After quenching our thirst with local beer, we headed over to Thump Coffee for a pick-me-up and strolled around downtown Bend. As dinner hour approached, we filled up at Bend’s popular tapas spot, El Barrio, before driving the remaining 45 minutes to Smith Rock State Park.
DAY 4: GO CLIMB SMITH ROCK STATE PARK, OREGON
This destination hardly crosses most road tripper’s radar, but for rock climbers, this is a sport climber’s mecca. With over 1,000 bolted routes, it’s a sight to behold with gorgeous tuffs and steep basalt rocks jutting out of the desert floor. Also, their affordably-priced campground provides amenities such as a shower house containing spacious private shower stalls and running hot water!
My brother and I decided this would be our big climbing day, so we got an early start and climbed some fun routes until daylight started dimming. Even if you are not a climber, hiking through the river canyons is a stunning alternative.
DAY 5: TAKING IN THE CITY LIFE OF PORTLAND, OREGON
Waking up early from Smith Rock State Park, we drove a few hours to Portland, Oregon. Having been to this city before, I was excited to take full advantage of this city’s well-known food scene! Our first pick for lunch was the Bollywood Theater, a funky Indian-street-style eatery. We went to their location next to the popular ice cream chain-joint, Salt & Straw. Although we were quite full, we couldn’t pass up their Stumptown Coffee & Bourbon Chocolate Gooey brownie in a waffle cone.
From there, I met up with some family friends who took me to a quirky Portland event called Adult Soapbox Derby at Mt. Tabor Park. It was as entertaining as it sounds. After a few hours, I’d worked up enough of an appetite to enjoy the back half of #burgerweek. We went to food cart alley and ate burgers from Rockin’ Robyn’s Sassy Burgers while listening to a local band.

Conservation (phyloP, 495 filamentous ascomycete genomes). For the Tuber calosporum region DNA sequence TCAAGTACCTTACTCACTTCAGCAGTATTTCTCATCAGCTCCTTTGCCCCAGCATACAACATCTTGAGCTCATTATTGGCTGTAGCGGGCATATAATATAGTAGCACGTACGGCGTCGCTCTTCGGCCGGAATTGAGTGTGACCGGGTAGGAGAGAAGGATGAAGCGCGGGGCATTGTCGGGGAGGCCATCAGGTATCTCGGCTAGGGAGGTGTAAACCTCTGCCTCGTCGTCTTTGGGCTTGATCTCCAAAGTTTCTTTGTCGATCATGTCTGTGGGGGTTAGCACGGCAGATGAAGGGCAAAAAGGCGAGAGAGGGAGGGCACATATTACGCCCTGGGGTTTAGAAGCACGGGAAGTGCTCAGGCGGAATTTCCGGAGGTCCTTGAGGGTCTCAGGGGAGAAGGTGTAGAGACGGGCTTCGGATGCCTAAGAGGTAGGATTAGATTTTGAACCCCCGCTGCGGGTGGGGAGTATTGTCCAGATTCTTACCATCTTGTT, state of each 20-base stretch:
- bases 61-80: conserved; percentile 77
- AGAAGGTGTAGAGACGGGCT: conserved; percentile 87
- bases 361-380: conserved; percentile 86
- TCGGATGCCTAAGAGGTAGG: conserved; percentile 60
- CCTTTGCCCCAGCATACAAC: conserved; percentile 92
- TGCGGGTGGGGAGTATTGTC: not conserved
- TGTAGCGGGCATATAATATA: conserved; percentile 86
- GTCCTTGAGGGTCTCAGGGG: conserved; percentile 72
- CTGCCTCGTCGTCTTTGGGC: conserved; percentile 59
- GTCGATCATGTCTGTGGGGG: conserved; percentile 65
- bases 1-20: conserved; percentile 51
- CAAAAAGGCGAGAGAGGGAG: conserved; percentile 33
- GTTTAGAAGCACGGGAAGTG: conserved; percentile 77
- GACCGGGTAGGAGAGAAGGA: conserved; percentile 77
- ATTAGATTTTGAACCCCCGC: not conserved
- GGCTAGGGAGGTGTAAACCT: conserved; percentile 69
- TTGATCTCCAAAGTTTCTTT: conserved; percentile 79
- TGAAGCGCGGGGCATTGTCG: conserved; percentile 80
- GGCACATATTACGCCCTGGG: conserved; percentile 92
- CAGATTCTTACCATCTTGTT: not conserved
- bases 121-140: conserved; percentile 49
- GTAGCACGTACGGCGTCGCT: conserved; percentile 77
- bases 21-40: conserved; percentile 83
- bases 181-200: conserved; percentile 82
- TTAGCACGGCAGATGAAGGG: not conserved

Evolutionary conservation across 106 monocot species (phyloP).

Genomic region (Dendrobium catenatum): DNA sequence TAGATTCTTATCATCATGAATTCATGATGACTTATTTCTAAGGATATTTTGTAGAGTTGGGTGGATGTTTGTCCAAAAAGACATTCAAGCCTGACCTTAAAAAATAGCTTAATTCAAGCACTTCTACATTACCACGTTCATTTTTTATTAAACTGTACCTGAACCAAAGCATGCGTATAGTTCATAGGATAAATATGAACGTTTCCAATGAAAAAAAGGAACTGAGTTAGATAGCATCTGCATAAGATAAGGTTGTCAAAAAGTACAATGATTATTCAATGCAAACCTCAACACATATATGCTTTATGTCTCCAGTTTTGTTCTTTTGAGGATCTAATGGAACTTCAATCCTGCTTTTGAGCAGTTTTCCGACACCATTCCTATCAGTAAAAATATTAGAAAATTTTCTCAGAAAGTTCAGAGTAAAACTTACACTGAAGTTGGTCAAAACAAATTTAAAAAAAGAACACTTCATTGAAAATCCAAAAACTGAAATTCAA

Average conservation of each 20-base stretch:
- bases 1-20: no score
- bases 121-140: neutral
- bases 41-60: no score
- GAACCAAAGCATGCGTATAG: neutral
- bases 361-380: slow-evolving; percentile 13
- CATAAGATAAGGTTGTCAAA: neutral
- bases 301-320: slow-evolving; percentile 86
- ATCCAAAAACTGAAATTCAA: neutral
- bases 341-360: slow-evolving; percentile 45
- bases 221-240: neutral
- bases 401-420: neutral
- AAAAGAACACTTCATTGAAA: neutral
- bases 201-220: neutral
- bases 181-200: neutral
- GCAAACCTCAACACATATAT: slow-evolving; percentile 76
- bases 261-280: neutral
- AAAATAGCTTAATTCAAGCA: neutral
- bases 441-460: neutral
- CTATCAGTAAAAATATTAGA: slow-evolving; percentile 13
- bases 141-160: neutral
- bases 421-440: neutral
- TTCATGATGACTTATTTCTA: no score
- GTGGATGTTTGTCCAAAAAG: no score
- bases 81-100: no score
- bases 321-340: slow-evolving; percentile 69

We wrapped up the evening stopping at Burnside Brewery, then the arcade bar called Ground Kontrol. **Fun fact for folks from out of town…in all areas where alcohol is available, the establishment must have food available AT ALL TIMES which includes serving alcohol until closing at 2:30am.**
DAY 6: TOWERING FIGURE OF MT. RAINIER, WASHINGTON
Before leaving Portland, we savored Southern-style biscuits from Pine State Biscuits on Division Street. On our final day, we decided to explore breathtaking Rainier National Park in Washington.
We drove nearly 4 hours to get there, but once we arrived at the trailhead to Spray Park, we knew it was worth it. Summertime at this national park is the most ideal time to hike/camp because of the moderate temperatures and exquisite natural landscapes.
The hike we selected is apart of the iconic backpacking route called the Wonderland trail (it runs a total of 94 miles around the base of Mt. Rainier). We chose to do a scenic 7.3 mile hike from Mowich Lake Trailhead to Mist Park Viewpoint, which is roughly a gain of 2,600 vertical feet. On the hike, we saw a diverse range of natural beauty such as a wooded forest, waterfall, wildflowers, and sweeping views. We definitely ended our road trip on a high note!
DAY 7: SEATTLE -> SAN FRANCISCO
Since I had been to Seattle a handful of times, I hopped on an early flight back to San Francisco. If you have some extra time, I highly recommend that you enjoy the Emerald City because Seattle is Reining in Food and Fun (a Food Guru blog) all year long.
–Guest Blog Written and Photography by Ariel Sultan of Food Guru